I asked Lewis about the unique and remarkable art work on their first album, Wet Willie (1971). He said they went to Athens, Ga. to play. While there they befriended a commune of artist that really liked the band. The artist set up an easel, with drawing paper, in the entrance way to a house they were renting. Every day someone would draw something different on it. The ear and the finger seemed befitting for a band named Wet Willie. The other odd graphics were the contributions of several artists. This was in the R. Crumb cartoon era and his influence is apparent. The sleeve photos were shot in Macon.
Lewis also co-wrote several of Wet Willie's songs. The most notable was their hit "Keep On Smilin'." Another is "Red Hot Chicken" which is an instrumental tribute to Macon's Le Carrousel Restaurant with his Dixie/Latin percussion pushing it. "Macon Hambone Blues" is also his; it is a stand out on their live album.
Back in those days Lewis played a set of Gretsch drums and played them until about 3 years ago. He still has them but they are too loud for his sound now. He played a vintage Slingerland set for a while but about a year ago got a Drum Workshop set. He said, "I absolutely love them."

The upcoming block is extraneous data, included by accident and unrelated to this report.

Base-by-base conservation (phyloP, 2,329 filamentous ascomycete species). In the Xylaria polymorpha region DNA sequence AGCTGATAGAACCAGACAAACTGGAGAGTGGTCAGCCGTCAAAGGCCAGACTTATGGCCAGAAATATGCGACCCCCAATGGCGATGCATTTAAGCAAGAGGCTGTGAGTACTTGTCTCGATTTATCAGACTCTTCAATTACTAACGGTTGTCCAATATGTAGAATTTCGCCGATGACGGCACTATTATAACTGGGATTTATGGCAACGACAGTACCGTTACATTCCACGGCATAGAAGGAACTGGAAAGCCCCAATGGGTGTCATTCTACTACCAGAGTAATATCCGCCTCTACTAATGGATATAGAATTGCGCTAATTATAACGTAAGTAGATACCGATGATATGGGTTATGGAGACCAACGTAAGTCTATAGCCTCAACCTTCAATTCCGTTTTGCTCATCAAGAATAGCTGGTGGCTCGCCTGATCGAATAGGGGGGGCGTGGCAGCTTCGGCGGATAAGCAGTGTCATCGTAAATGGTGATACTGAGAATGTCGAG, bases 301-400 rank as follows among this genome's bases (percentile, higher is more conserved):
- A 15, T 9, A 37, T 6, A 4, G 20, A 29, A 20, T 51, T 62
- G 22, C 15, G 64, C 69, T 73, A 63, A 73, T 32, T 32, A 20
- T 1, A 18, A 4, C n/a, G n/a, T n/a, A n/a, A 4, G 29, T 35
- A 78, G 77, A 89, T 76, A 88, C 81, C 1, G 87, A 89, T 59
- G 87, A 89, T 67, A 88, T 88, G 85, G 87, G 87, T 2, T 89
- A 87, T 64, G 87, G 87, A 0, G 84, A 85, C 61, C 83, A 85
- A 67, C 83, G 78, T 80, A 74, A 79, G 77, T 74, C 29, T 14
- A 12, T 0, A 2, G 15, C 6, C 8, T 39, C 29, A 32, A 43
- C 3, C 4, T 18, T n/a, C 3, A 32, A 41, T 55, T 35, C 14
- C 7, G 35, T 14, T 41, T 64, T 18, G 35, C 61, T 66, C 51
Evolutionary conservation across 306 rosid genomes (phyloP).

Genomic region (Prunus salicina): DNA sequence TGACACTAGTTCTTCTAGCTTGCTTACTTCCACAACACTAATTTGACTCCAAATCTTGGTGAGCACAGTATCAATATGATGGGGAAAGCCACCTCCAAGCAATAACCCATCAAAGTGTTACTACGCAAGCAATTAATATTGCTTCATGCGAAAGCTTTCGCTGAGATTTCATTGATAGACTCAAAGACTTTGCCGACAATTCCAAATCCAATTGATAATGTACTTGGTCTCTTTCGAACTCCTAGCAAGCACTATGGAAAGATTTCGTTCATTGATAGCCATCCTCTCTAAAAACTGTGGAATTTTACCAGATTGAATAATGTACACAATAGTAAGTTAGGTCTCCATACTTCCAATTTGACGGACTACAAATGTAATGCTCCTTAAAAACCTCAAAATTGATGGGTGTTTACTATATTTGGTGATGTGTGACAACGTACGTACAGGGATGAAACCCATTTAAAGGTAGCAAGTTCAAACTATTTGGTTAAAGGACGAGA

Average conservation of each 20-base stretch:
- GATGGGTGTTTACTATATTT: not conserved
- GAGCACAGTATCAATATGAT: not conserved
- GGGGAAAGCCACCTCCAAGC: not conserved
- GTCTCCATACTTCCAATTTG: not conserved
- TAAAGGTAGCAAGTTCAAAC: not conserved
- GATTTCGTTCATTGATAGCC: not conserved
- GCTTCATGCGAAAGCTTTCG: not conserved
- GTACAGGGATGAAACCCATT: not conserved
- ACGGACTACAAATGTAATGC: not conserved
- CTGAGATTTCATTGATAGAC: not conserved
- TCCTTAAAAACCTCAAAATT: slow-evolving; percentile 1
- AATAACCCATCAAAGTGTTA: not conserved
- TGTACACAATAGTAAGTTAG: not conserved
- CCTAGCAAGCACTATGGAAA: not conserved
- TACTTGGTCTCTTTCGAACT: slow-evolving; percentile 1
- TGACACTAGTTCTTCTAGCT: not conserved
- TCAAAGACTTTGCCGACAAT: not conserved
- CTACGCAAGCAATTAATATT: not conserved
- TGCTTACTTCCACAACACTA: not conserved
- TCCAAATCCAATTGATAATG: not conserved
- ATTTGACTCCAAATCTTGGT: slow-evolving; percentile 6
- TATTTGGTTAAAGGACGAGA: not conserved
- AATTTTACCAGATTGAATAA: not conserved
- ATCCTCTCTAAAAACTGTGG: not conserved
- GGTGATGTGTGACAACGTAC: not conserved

Lewis also played with The Beat Daddys, a mixture of blues and Southern rock band. The Beat Daddy's had 2 releases for Malaco/Waldoxy, No, We Ain't From Clarksdale and South To Mississippi.
Lewis met Ross Roberts in Macon, during the Capricorn days, when Ross was in the Black Mountain Band. He ran into Ross again in 1992 when he was playing in a band at the Pink Pony and Ross was with Dick's Hat Band across the street gigging at the Barefoot Bar in Gulf Shores. Then one day Ross came into Bailey Brother's Music store, they began talking about music, one thing led to another and they started playing together. Now they have an 8 piece band, named Po' Monkey, that will represent Alabama in the International Blues Challenge in Memphis in February. Po' Monkey is Ross Roberts (lead guitar), Bruce Andrews (singer & harmonica), Clayton Swafford (keyboards), Mike Lingo (trombone), Rick White (trumpet), Jon Remley (saxophone), Eric Onimus (bass) and Lewis Ross (drums). Po' Monkey has an album in its final production stages (engineered by Tuscaloosa's John Kliner) and should be released in late October (watch Music Matters for review).
Po' Monkey will play in Tuscaloosa, on Iron Bowl weekend, at Little Willie's, Friday November 28th